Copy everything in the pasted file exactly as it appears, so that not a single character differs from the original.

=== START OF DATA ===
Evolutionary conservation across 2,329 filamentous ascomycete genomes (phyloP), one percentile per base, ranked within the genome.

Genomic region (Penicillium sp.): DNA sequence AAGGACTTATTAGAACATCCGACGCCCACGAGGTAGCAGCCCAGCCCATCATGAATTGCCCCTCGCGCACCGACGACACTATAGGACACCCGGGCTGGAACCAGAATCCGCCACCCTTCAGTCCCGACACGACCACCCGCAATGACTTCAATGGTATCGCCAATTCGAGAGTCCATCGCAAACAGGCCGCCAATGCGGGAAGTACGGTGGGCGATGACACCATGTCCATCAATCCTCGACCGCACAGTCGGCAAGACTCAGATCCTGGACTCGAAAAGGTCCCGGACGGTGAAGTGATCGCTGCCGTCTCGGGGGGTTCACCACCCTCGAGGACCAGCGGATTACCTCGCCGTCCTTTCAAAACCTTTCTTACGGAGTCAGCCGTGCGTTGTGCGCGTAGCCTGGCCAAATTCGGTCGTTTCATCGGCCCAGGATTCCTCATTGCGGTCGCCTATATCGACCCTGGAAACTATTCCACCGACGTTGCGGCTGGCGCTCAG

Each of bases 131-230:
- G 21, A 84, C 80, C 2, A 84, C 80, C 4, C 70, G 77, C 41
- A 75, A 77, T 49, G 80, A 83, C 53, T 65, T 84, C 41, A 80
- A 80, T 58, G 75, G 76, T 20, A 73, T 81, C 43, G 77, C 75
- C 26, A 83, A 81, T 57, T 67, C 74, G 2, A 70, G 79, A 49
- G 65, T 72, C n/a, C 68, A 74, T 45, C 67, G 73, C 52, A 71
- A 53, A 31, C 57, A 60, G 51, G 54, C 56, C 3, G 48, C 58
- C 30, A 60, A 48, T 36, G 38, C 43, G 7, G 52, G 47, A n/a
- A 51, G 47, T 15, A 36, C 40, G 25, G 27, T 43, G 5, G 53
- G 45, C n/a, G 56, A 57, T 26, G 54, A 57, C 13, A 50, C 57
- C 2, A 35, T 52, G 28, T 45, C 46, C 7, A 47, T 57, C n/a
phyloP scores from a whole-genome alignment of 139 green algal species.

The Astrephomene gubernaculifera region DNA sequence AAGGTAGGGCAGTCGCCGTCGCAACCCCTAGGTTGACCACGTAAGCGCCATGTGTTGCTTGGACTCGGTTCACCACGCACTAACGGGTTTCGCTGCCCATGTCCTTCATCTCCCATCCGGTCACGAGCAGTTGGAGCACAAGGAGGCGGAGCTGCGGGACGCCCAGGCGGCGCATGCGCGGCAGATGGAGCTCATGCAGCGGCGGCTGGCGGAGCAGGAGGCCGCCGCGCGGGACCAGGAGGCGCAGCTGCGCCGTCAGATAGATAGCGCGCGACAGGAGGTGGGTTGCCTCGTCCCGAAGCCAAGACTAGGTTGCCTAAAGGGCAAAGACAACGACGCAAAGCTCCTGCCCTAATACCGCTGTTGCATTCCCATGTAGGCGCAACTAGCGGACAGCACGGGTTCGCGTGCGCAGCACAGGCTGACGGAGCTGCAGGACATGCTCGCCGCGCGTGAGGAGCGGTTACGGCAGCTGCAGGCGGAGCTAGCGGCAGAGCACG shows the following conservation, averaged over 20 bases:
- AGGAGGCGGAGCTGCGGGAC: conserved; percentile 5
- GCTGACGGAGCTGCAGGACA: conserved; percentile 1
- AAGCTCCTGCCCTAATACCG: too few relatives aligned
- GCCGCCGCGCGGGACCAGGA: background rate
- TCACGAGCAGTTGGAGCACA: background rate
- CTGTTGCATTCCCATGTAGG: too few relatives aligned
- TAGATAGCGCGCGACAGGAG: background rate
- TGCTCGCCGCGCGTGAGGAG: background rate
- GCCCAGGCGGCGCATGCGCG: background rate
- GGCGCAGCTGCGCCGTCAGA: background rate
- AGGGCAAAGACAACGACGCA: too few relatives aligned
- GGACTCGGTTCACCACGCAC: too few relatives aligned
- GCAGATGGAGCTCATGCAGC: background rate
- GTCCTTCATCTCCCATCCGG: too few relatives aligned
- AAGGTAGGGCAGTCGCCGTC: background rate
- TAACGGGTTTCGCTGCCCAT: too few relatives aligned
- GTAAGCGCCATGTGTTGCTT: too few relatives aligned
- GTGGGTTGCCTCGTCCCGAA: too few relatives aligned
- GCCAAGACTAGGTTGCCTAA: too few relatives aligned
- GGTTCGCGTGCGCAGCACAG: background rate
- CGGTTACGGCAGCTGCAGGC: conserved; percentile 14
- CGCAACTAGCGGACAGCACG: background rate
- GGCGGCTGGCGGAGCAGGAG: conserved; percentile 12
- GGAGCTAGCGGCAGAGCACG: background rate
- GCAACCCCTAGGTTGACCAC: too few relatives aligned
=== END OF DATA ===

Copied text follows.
Evolutionary conservation across 2,329 filamentous ascomycete genomes (phyloP), one percentile per base, ranked within the genome.

Genomic region (Penicillium sp.): DNA sequence AAGGACTTATTAGAACATCCGACGCCCACGAGGTAGCAGCCCAGCCCATCATGAATTGCCCCTCGCGCACCGACGACACTATAGGACACCCGGGCTGGAACCAGAATCCGCCACCCTTCAGTCCCGACACGACCACCCGCAATGACTTCAATGGTATCGCCAATTCGAGAGTCCATCGCAAACAGGCCGCCAATGCGGGAAGTACGGTGGGCGATGACACCATGTCCATCAATCCTCGACCGCACAGTCGGCAAGACTCAGATCCTGGACTCGAAAAGGTCCCGGACGGTGAAGTGATCGCTGCCGTCTCGGGGGGTTCACCACCCTCGAGGACCAGCGGATTACCTCGCCGTCCTTTCAAAACCTTTCTTACGGAGTCAGCCGTGCGTTGTGCGCGTAGCCTGGCCAAATTCGGTCGTTTCATCGGCCCAGGATTCCTCATTGCGGTCGCCTATATCGACCCTGGAAACTATTCCACCGACGTTGCGGCTGGCGCTCAG

Each of bases 131-230:
- G 21, A 84, C 80, C 2, A 84, C 80, C 4, C 70, G 77, C 41
- A 75, A 77, T 49, G 80, A 83, C 53, T 65, T 84, C 41, A 80
- A 80, T 58, G 75, G 76, T 20, A 73, T 81, C 43, G 77, C 75
- C 26, A 83, A 81, T 57, T 67, C 74, G 2, A 70, G 79, A 49
- G 65, T 72, C n/a, C 68, A 74, T 45, C 67, G 73, C 52, A 71
- A 53, A 31, C 57, A 60, G 51, G 54, C 56, C 3, G 48, C 58
- C 30, A 60, A 48, T 36, G 38, C 43, G 7, G 52, G 47, A n/a
- A 51, G 47, T 15, A 36, C 40, G 25, G 27, T 43, G 5, G 53
- G 45, C n/a, G 56, A 57, T 26, G 54, A 57, C 13, A 50, C 57
- C 2, A 35, T 52, G 28, T 45, C 46, C 7, A 47, T 57, C n/a
phyloP scores from a whole-genome alignment of 139 green algal species.

The Astrephomene gubernaculifera region DNA sequence AAGGTAGGGCAGTCGCCGTCGCAACCCCTAGGTTGACCACGTAAGCGCCATGTGTTGCTTGGACTCGGTTCACCACGCACTAACGGGTTTCGCTGCCCATGTCCTTCATCTCCCATCCGGTCACGAGCAGTTGGAGCACAAGGAGGCGGAGCTGCGGGACGCCCAGGCGGCGCATGCGCGGCAGATGGAGCTCATGCAGCGGCGGCTGGCGGAGCAGGAGGCCGCCGCGCGGGACCAGGAGGCGCAGCTGCGCCGTCAGATAGATAGCGCGCGACAGGAGGTGGGTTGCCTCGTCCCGAAGCCAAGACTAGGTTGCCTAAAGGGCAAAGACAACGACGCAAAGCTCCTGCCCTAATACCGCTGTTGCATTCCCATGTAGGCGCAACTAGCGGACAGCACGGGTTCGCGTGCGCAGCACAGGCTGACGGAGCTGCAGGACATGCTCGCCGCGCGTGAGGAGCGGTTACGGCAGCTGCAGGCGGAGCTAGCGGCAGAGCACG shows the following conservation, averaged over 20 bases:
- AGGAGGCGGAGCTGCGGGAC: conserved; percentile 5
- GCTGACGGAGCTGCAGGACA: conserved; percentile 1
- AAGCTCCTGCCCTAATACCG: too few relatives aligned
- GCCGCCGCGCGGGACCAGGA: background rate
- TCACGAGCAGTTGGAGCACA: background rate
- CTGTTGCATTCCCATGTAGG: too few relatives aligned
- TAGATAGCGCGCGACAGGAG: background rate
- TGCTCGCCGCGCGTGAGGAG: background rate
- GCCCAGGCGGCGCATGCGCG: background rate
- GGCGCAGCTGCGCCGTCAGA: background rate
- AGGGCAAAGACAACGACGCA: too few relatives aligned
- GGACTCGGTTCACCACGCAC: too few relatives aligned
- GCAGATGGAGCTCATGCAGC: background rate
- GTCCTTCATCTCCCATCCGG: too few relatives aligned
- AAGGTAGGGCAGTCGCCGTC: background rate
- TAACGGGTTTCGCTGCCCAT: too few relatives aligned
- GTAAGCGCCATGTGTTGCTT: too few relatives aligned
- GTGGGTTGCCTCGTCCCGAA: too few relatives aligned
- GCCAAGACTAGGTTGCCTAA: too few relatives aligned
- GGTTCGCGTGCGCAGCACAG: background rate
- CGGTTACGGCAGCTGCAGGC: conserved; percentile 14
- CGCAACTAGCGGACAGCACG: background rate
- GGCGGCTGGCGGAGCAGGAG: conserved; percentile 12
- GGAGCTAGCGGCAGAGCACG: background rate
- GCAACCCCTAGGTTGACCAC: too few relatives aligned